#10 sasark

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Posted 18 June 2014 - 07:56 AM

hi Birdsall,

 

Thanks again for the info. I had actually been toying with the idea of going to see La Traviata at the Mariinsky Theatre -- I am not really an opera person, but I figure I should give it a try, and this may be the perfect time!

 

I definitely want to go back for a ballet there. I'm applying for a three-year visa, and I live relatively close (the Czech Republic), so hopefully another trip will work out.

 

thanks again,

Sasha



#11 volcanohunter

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Posted 18 June 2014 - 10:52 AM

The Bolshoi posts the dates that tickets go on "pre-sale." If I understand the rules correctly (no guarantee there!), the tickets should go on sale to the general public the following day.

 

The "pre-sale" dates are:
June 21 - Swan Lake, (Boris Godunov, Eugene Onegin)

June 28 - Flames of Paris, (The Maid of Orleans)

July 5 - Taming of the Shrew, (La traviata)

July 12 - La Sylphide (The Enchantress, The Tsar's Bride)

July 19 - (Così fan tutte)
July 26 - Legend of Love, La Fille mal gardée [Moscow Ballet School], (La Sonnambula)

 

Point #3: http://bolshoi.ru/visit/buyingnew/



#12 Birdsall

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Posted 18 June 2014 - 03:19 PM

hi Birdsall,

 

Thanks again for the info. I had actually been toying with the idea of going to see La Traviata at the Mariinsky Theatre -- I am not really an opera person, but I figure I should give it a try, and this may be the perfect time

 

thanks again,

Yvonne

 

La Traviata is one of my favorite operas. There is one waltz after another in the score. Because Violetta is trying to live life to the fullest. It is one of the most human characters in opera, and I never tire of it. 

 

I have a theory that it is as challenging as Norma and should be approached by sopranos with a sense of awe the way they approach Norma (Norma is the Mount Everest of soprano roles). But because Traviata is such a popular opera it is common to play it often and throw in almost any type of soprano willing to sing it, but it is a long role (like Norma), requires coloratura, lots of dramatic acting, all different emotions, etc. A really good Traviata/Violetta is as rare as a really good Norma.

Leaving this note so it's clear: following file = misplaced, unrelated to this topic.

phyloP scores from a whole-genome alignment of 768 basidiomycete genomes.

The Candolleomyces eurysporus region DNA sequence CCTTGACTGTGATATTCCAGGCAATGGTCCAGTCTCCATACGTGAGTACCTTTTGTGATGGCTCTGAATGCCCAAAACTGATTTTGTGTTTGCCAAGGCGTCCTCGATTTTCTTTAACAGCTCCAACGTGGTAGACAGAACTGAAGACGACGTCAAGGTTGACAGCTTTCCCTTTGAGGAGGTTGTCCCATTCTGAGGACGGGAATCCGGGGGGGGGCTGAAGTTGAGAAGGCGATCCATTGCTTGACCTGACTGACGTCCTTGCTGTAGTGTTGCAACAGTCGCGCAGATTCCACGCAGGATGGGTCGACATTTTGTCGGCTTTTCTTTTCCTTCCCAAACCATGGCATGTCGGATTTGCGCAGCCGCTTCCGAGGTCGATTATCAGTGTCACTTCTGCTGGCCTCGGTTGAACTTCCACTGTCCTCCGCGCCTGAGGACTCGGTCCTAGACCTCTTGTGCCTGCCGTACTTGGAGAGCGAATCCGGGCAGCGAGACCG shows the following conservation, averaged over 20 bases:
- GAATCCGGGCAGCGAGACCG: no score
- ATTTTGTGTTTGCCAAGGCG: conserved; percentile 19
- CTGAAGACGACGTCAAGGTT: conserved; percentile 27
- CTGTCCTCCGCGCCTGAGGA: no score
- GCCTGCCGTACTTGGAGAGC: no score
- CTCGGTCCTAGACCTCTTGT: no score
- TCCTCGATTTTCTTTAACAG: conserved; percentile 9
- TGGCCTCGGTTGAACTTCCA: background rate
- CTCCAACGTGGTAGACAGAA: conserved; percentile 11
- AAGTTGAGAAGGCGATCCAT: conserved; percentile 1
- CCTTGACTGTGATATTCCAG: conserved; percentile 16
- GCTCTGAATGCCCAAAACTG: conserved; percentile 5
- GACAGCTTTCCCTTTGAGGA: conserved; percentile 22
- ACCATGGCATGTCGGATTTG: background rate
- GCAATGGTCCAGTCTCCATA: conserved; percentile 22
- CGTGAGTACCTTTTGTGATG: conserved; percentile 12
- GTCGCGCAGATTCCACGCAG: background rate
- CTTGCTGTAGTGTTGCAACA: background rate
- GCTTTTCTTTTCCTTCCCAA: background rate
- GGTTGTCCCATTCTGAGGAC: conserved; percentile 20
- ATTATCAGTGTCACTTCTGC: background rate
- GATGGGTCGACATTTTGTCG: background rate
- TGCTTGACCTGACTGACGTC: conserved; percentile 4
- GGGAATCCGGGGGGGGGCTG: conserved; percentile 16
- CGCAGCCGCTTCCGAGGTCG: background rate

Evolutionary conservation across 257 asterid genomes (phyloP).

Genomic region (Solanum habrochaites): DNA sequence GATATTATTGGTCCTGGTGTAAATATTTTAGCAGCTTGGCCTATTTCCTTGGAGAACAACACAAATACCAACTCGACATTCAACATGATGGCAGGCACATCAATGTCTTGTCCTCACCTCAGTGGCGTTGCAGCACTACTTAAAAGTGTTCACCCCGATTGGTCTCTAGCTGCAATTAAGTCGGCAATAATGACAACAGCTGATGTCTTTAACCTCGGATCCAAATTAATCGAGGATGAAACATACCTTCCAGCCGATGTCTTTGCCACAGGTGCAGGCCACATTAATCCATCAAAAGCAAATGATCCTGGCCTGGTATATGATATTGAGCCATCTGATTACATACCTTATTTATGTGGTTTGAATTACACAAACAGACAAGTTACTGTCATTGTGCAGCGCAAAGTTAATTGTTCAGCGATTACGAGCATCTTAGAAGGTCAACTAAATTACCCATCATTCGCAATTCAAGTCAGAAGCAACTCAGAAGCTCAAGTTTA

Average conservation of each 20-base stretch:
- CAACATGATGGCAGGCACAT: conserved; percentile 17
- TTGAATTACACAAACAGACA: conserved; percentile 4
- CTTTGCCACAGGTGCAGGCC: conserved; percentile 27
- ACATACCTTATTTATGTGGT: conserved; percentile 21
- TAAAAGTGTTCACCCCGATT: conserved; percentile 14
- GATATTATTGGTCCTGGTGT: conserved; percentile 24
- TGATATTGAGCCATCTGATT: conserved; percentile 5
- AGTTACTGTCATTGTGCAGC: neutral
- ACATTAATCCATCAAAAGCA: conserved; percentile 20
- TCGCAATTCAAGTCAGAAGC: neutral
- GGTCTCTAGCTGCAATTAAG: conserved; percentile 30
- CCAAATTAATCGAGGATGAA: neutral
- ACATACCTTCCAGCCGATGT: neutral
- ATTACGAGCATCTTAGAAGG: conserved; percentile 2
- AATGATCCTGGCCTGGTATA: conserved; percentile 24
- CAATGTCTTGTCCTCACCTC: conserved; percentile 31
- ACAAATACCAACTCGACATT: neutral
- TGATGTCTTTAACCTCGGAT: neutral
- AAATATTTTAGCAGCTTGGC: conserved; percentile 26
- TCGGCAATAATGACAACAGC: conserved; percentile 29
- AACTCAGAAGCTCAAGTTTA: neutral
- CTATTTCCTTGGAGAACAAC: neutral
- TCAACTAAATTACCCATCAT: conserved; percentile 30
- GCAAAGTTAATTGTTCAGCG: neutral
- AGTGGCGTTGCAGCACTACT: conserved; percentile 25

I could go on and on about various moments in the score that almost bring tears to my eyes. It is such an incredibly lovely work. I have "Dite alla giovine" running through my mind as I type this!!! 

 

And a great Violetta will make you cry when Alfredo shows up and throws the money he wins from gambling at her in an attempt to insult her (after he has been hurt) and basically call her a prostitute. 

 

So I vote for you to go see Traviata!!! One of the most beautiful works ever composed. 



#13 Swanilda8

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Posted 19 June 2014 - 07:37 PM

I agree that Traviata is one of the most beautiful operas in the world. I strongly suggest, however, that you see it somewhere other than the Mariinsky. The opera company there is quite simply not very good. I saw them perform Traviata four years ago (a while, so granted things might have changed). It was massively underrehearsed in the orchestra and the chorus. The blocking had probably been patched together during intermission, and the staging, while lovely, was not exciting. Unless there are soloists performing that you really want to see I would skip the opera and see the ballet instead. 



#14 Birdsall

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Posted 20 June 2014 - 03:07 AM